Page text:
Harris Trust, 120 S.Ct. at 2189. Cases for restitution under a constructive trust
theory based on unjust enrichment have recognized a burden on the equitable claimant to demonstrate actual or constructive knowledge of the fiduciary's fraud or breach of trust. See 77 Am.Jur.2d Vendor and Purchaser §§ 524, 526, and 530; V Law of Trusts § 462.6, citing Heller v. Jonathan Investments, Inc., 113 Ill.2d 60, 495 N.E.2d 589 (Ill. 1986); Sutton v. Eastern Viavi Co., 138 F.2d 959, 961 (7th Cir. 1943).

Although neither comparison is perfect when applied to the present context, the Court finds that under the federal and state law applicable to this case, the burden of establishing that the property was purchased "for value," that is that the transaction was not gratuitous but rather involved more than nominal consideration, initially rests with the party claiming the benefit of the exempt status, which in this case is the non-fiduciary Defendants asserted to be parties-in-interest. See First National Bank of Cicero v. Lewco Securities Corp., 860 F.2d 1407, 1411 (7th Cir. 1989), citing Oscar Gruss & Son v. First State Bank of Eldorado, 582 F.2d 424, 433 (7th Cir. 1978) (noting that the burden is on the party claiming the benefit of the status of a bona fide purchaser); McGuire v. Gilbert, 270 Ill. 160, 110 N.E. 377, 379 (Ill. 1915) (following the rule of Brown v. Welch, 18 Ill. 343 (1857), that where equitable relief is sought, whether a defendant is a bona fide purchaser for a valuable consideration is for him to show in his defense).

Once this showing of a purchase for value has been made, a presumption of good faith attaches and remains until overcome by proof that the transferee acted with actual or constructive notice of a breach by the trustee or other fiduciaries to the plan. 77 Am.Jur.2d Vendor and Purchaser §§ 524, 526, and 530; Sutton, 138 F.2d at 961 (finding that in an action for restitution of trust funds following a trustee's breach, the plaintiff must aver and prove "actual knowledge or notice of such facts as would cause a reasonably prudent person to believe that the fiduciary is committing a breach of trust.") This is consistent with the above cited comment by the Supreme Court in Harris Trust that strongly suggests that the party seeking to recover against the party-in-interest would bear the burden of proof with respect to the knowledge component of the inquiry. The phrase "the transferee must be demonstrated to have had actual or constructive knowledge" would be nonsensical if the party-in-interest had the burden of proof on this question; if that were the case, one would reasonably have expected the requirement to have been stated in the negative, such as "the transferee must demonstrate that it did not have actual or constructive knowledge."*fn1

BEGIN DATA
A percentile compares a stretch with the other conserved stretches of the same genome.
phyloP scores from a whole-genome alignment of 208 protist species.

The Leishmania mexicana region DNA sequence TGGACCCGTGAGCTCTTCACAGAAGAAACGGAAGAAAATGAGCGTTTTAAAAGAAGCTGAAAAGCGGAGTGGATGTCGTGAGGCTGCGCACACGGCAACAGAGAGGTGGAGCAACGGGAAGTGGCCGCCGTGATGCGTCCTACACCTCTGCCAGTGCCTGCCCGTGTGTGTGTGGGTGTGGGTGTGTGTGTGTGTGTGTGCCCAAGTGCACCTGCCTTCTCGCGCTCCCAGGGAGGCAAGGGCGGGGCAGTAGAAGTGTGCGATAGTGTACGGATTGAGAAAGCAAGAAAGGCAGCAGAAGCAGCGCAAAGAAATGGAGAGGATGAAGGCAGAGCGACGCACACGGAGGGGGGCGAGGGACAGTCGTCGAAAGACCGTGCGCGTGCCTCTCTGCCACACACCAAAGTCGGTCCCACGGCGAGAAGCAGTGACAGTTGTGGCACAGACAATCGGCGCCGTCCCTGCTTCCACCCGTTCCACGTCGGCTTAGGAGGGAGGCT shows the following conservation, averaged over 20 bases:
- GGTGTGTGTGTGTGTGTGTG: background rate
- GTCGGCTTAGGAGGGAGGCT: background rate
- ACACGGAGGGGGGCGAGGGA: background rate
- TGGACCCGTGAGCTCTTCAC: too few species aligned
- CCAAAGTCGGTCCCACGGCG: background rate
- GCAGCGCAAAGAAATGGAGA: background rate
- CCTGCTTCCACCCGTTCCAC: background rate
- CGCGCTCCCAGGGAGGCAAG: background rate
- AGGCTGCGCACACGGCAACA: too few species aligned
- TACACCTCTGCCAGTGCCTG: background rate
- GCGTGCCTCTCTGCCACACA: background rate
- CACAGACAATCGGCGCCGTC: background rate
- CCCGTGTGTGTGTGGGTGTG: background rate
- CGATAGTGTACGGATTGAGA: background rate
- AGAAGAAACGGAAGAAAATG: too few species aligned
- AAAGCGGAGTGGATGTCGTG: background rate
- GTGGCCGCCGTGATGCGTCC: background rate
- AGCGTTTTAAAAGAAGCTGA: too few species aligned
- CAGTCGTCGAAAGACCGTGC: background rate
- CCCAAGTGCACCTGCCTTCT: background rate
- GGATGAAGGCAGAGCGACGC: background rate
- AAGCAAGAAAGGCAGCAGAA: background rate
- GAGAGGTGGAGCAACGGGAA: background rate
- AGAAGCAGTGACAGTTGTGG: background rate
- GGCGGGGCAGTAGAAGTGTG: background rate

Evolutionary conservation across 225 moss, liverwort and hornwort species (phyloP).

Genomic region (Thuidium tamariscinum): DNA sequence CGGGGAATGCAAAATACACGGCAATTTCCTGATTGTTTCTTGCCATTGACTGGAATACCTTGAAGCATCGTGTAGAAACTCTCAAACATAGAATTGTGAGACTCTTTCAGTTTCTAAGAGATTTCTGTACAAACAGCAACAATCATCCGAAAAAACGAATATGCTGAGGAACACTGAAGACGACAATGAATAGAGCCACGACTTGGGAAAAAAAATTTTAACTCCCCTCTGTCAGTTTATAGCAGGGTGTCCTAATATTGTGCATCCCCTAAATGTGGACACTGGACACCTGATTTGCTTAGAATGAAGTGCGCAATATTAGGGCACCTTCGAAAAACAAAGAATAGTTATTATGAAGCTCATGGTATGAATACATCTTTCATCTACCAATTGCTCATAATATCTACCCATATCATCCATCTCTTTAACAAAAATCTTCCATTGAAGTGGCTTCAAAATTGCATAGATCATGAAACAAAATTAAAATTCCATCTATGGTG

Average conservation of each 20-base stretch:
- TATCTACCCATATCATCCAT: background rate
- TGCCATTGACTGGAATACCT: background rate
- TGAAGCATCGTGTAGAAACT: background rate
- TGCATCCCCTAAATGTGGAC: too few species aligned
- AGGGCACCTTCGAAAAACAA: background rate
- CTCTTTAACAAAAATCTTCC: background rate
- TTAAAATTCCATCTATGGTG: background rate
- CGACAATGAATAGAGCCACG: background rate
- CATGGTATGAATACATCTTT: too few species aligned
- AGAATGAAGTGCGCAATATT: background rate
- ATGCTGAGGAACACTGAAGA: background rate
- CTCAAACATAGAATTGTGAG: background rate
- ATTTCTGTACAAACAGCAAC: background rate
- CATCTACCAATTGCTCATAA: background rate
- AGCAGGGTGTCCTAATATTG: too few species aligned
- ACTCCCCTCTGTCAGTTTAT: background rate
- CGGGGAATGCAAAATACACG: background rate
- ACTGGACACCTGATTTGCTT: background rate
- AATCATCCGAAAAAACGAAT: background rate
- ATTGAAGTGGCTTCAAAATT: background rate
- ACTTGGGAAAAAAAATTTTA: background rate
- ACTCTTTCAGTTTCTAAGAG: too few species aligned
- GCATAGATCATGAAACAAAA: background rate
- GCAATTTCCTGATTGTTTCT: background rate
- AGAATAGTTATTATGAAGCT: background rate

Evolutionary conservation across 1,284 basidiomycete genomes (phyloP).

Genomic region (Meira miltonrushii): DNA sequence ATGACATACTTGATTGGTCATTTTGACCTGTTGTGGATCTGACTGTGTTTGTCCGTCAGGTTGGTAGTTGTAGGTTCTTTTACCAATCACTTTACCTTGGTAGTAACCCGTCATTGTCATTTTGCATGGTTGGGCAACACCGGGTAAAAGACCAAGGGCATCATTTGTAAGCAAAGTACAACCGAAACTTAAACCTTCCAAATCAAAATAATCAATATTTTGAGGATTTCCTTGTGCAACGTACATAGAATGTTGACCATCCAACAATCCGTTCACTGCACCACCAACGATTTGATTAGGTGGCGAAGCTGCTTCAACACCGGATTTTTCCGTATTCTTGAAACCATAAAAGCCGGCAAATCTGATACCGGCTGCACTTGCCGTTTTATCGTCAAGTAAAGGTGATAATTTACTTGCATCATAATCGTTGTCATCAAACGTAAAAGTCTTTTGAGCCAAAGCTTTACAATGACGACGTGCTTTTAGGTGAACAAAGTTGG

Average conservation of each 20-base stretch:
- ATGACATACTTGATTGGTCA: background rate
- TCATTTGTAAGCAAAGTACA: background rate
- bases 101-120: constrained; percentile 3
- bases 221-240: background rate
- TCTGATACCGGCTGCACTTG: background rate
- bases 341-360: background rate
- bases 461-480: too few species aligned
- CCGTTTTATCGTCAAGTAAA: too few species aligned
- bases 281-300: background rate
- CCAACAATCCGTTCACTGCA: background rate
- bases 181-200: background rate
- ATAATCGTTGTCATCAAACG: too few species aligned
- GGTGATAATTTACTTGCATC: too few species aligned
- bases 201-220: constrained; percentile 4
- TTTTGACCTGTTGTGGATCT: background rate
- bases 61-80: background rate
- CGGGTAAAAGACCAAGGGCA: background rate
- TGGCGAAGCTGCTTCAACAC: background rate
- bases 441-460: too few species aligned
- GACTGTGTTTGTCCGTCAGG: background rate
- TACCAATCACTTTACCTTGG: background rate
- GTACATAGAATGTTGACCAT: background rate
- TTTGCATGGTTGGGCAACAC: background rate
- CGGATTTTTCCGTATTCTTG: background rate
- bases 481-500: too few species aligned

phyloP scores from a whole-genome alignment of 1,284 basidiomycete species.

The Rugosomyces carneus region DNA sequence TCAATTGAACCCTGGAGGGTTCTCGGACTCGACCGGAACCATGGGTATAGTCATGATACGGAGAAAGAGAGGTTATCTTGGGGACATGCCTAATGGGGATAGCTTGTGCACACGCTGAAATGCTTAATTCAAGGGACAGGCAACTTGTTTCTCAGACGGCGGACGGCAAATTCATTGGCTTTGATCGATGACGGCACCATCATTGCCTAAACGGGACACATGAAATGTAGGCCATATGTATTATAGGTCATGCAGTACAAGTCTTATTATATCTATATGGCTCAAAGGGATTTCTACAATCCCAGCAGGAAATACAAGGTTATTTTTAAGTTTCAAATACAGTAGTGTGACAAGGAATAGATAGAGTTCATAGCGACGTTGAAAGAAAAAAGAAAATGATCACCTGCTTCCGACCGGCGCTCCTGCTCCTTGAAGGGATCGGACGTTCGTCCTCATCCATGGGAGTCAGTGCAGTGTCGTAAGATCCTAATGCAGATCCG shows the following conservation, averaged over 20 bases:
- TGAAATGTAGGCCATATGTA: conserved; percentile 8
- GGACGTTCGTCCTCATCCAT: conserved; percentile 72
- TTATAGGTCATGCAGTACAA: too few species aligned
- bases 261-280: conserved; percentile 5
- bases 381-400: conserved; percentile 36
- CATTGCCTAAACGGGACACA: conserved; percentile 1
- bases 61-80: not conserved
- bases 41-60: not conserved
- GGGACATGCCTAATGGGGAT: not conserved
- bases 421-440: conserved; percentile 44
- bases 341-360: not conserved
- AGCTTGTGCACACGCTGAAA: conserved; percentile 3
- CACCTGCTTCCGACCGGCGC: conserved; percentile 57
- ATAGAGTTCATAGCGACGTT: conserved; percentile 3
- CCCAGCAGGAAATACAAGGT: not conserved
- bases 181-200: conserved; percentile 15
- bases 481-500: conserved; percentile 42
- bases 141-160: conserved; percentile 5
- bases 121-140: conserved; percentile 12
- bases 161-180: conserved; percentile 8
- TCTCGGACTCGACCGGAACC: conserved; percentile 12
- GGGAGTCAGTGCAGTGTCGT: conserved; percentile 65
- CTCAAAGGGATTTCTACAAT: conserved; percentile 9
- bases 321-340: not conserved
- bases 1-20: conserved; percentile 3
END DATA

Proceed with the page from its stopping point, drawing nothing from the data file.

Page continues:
This holding is also consistent with Pre-Harris case law suggesting that the burden of demonstrating knowledge should rest with the plaintiff, as well as the principle in the common law of trusts that where a person is seeking to impose a constructive trust, that person has the burden of establishing the facts that give rise to the trust. See Diduck v. Kaszycki & Sons Contractors, Inc., 974 F.2d 270, 282-83 (2nd Cir. 1992); V Law of Trusts § 462.6, citing Jacoby v. Shell Oil Co., 196 F.2d 855 (7th Cir. 1952); National Waste Co. v. Spring Pakcing Corp., 200 F.2d 14 (7th Cir. 1952); Wood v. Armstrong, 401 Ill. 111, 81 N.E.2d 468 (1948); Heller v. Jonathan Investments, Inc., 113 Ill.2d 60, 495 N.E.2d 589 (1986). Furthermore, if the Supreme Court had wanted to indicate that the applicable defense was nothing more than a bona fide purchaser defense with the burden of proving both that the purchase was for value and without knowledge of any breach by the fiduciary solely to be borne by the transferee, there would have been no need to note conflicting authority on the burden issue, as the Supreme Court had previously held in 1915 that a bona fide purchase for value was an affirmative defense. See Wright-Blodgett Company v. United States, 236 U.S. 397, 35 S.Ct. 339, 341 (1915).

It is well-established that the ultimate burden of proof must rest with the plaintiff. Price Waterhouse v. Hopkins, 109 S.Ct. 1775, 1788 (1989). That being said, it is equally well-established that there are also instances when, after a plaintiff has made a threshold showing, the burden shifts to a defendant to affirmatively establish a particular defense. In summary, after extensive research leading to no definitive answer, the Court concludes that the best way to resolve the competing legal burdens and policy goals is to hold that once Plaintiffs establish that the purchases of stock by the ESOP constituted a prohibited transaction under § 406, § 502(a)(3) then provides a right of action to seek appropriate equitable relief from parties-in-interest to redress the violation. Harris Trust, 120 S.Ct. at 2188, citing § 502(l)(1)(B). Borrowing from the law of trusts, the Defendants can then invoke the substantive equivalent of a modified bona fide purchaser defense by establishing that they gave value for the trust property. If the Defendants are able to make such a showing, a presumption of good faith attaches, and the burden shifts back to the Plaintiffs to establish that Defendants acted in bad faith or had actual or constructive notice of the circumstances that rendered the transaction unlawful.